The bill of lading is a document issued by the shipping company or its agent acknowledging the
receipt of goods mentioned in the bill for shipment on board the vessel and undertaking to deliver
the goods in the like order and conditions as received to the consignee or his order provided the
freight and other charges specified in the bill of lading has been duly paid. Bill of lading is issued
in the standardized aligned documents format.
4. GOODS RECEIPT NOTE
4.1 GRN Number with Date
4.2 Gate Entry No. with Date
4.3 Unloading No. with Date
4.4 Invoice No. with Date
4.5 Permission Order No. (PO No.) With Date
4.6 Vendor Details
a) Form No.
b) Air Way Bill (AWB) No.
c) AR-3 or B/E No. with Date
d) Vehicle No
e) GI Status
4.7 Item Description
a) Inspection Type
b) Acc. Quantity
d) Invoice Quantity
e) Received Quantity
f) Shortage Quantity
g) Rate CHF
h) Tax & Others
I) GR Value
4.8 Quality Check
a) Inspected By(Name and Signature)
b) Approved By (Name and Signature)
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c) Prepared By( Name and Signature)
d) Authorized Signatory
e) Total Value with Exchange Rate
After the Re-Export process is over or, when the material has been successfully sent to the
foreign Supplier or Vendor, after Replacement or Repair, we have to again import it back which is
termed as Re-Import.
The Re-Import process is similar to the import process only with a difference that the material
which was re-exported earlier against a specific Bill of Entry and Invoice containing details of the
material has to be cross checked with the details of the re-imported material.
5.6 RE-IMPORT PROCEDURE
Import Manifest / Report- Person-in-charge of vessel or aircraft have to submit Import Manifest /
Report. [also termed as IGM - Import General Manifest]. (In case of a vessel or aircraft, it is
called import manifest.) The import manifest in case of vessel or aircraft is required to be
submitted prior to arrival of a vessel or aircraft.
The Invoice sent while Re-Import must be exactly same as the Invoice while Re-Export and
should be sent at least two days before arrival of the material. If not so, it is sent back for revision
and then it is forwarded again to the Commercial and Procurement team.
Every F/F has a counterpart in other countries in the entire world. If any of these intermediaries
makes any mistake then the Company does not directly contact their offices, instead the
Procurement Department contacts the Logistics Team first, then the Logistics contacts the local
Freight Forwarder in the Country, then finally The F/F contacts its counterpart in that particular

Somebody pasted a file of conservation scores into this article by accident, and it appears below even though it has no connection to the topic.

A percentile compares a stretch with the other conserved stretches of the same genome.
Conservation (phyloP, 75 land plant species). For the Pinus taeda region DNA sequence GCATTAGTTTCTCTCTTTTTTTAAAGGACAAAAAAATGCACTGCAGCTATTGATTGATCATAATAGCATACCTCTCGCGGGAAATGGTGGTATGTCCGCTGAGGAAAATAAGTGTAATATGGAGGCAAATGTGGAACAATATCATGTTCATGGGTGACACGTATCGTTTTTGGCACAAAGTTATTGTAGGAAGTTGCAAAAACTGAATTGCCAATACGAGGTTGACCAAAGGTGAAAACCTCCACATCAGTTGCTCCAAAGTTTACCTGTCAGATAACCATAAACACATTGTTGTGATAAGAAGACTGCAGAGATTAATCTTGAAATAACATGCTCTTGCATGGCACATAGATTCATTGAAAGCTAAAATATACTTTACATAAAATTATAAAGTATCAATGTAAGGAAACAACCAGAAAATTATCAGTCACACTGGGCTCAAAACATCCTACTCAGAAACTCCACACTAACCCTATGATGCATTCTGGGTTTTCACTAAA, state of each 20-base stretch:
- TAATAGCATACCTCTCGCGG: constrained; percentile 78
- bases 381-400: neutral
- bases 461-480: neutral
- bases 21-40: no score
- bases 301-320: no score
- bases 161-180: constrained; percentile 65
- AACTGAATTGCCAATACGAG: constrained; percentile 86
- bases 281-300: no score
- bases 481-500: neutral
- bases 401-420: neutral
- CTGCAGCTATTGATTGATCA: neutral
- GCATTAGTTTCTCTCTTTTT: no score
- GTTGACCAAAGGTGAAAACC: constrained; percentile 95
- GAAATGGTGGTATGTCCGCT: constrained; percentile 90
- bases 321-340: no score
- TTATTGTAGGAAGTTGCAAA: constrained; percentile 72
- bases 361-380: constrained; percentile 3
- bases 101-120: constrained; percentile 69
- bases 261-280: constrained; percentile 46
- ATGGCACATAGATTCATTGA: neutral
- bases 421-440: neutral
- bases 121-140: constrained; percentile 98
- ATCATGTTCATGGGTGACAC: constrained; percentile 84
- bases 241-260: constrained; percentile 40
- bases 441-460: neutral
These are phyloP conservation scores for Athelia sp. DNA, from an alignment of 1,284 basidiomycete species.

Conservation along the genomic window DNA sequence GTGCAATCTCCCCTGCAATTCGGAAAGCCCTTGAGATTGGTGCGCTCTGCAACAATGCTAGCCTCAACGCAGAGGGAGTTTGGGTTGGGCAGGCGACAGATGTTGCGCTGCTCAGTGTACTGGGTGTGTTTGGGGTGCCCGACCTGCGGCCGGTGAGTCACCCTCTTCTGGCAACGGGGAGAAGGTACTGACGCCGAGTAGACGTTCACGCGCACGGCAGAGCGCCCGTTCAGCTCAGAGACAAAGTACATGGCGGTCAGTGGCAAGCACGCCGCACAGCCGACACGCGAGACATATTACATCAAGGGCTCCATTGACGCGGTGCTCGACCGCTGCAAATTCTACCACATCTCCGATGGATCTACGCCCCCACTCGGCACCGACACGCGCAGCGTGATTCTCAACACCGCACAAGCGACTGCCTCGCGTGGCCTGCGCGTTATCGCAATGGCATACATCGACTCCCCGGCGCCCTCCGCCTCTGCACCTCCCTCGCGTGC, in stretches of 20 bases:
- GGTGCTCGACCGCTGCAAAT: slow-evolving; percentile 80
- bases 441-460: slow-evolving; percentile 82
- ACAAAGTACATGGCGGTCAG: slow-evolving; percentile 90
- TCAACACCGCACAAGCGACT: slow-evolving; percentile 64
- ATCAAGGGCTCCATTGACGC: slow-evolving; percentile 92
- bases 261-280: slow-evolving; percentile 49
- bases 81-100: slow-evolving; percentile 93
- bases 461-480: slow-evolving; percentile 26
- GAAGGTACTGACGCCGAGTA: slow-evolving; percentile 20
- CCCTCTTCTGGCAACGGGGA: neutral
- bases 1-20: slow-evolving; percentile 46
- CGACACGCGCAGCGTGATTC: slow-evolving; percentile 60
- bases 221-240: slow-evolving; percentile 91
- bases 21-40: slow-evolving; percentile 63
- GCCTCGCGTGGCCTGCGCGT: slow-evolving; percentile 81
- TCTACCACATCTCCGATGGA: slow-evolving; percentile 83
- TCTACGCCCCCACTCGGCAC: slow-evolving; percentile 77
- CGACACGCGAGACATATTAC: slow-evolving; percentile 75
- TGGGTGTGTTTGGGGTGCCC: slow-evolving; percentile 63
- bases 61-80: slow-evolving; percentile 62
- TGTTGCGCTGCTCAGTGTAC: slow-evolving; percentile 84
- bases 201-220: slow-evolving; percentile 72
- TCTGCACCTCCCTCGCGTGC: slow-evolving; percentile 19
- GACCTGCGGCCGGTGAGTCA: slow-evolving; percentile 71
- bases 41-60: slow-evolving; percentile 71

country to which the Supplier belongs, and then they are asked what and where the problem is
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If the report / manifest could not be submitted within prescribed time, person-in-charge or any
person specified as responsible by a notification is liable to penalty up to Rs 50,000. IGM can be
submitted electronically through floppy where EDI facility is available.
IGM includes information like date of arrival of vessel or aircraft, details about cargo, consignee
name, number of packages, description etc.
This also enable importer to file ‘Bill of Entry’ in advance.
Grant of Entry Inwards by Customs Officer - Unloading of cargo can start only after Customs
Officer grants ‘Entry Inwards’.
An E-mail with subject as “Pre Alert” is received by Commercial Department of [MBIL] at
least 2 days before the arrival of shipment at the port of destination with attachments
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5.7 PROCUREMENT PROCEDURE OF RE-IMPORTED GOODS
User Send Material Purchase
Request to Procurement Team
Procurement Team places a
Purchase Order with the Supplier
Procurement Team receives order
Acknowledgement (OA) from
L/C establishment by
Procurement Team provides a
copy of PO with Plant Required
Date (PRD) to Logistics team
Nomination of freight forwarder
Supplier appoints forwarder
by Logistics Department in case of
in case of other shipping
terms E.g. CIF and DDU
Arrange Pick Up of the Material
by Freight Forwarder from
53 | P a g e Supplier Premises
Receives Advance Set of
documents through Forwarder
known as PRE-ALERT
Arrival of Shipment at Port of
Arrange for Delivery Order by
Logistics Team from the
Clearance at Port
Arrival of Goods at Plant
1. Prime InfoTech, New Delhi Ware Housing of Material
2. Pinnacle n, Mumbai
3. Affix Techno, Mumbai
5. India Films, Mumbai
6. D-Ram Enterprises, Mumbai
7. r InfoTech, Bangalore
8. Neutron Electronic Systems Pvt. Ltd., Mumbai
10. Avaya Global Connect, Hyderabad
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The data collected from various primary sources or the various departments involved in the Re-
Export business was used to draw conclusions to make our project successful. Although we have
studied the whole Re-Export v/s Re-Import process but analysis has been done only on the data
provided by the three departments mentioned in Interim Report as well: Maintenance,
Engineering stores and Commercial department. Data was analyzed up to the stage when the
material is dispatched from the local airport for Re-Export since our project title is Re-export
Process Improvement and Re-export ends when the material is successfully sent from here and
the Air Way Bill and Shipping Bill are received. The data collected by all the departments is
given in Annexure (only a portion of it).
We were given a data of when and from where each and every document was prepared. Every
document along with the dates starting from October, 2008 against a specific Invoice No. or Bill
of Entry No. was mentioned in this data. Other details like the description of the material,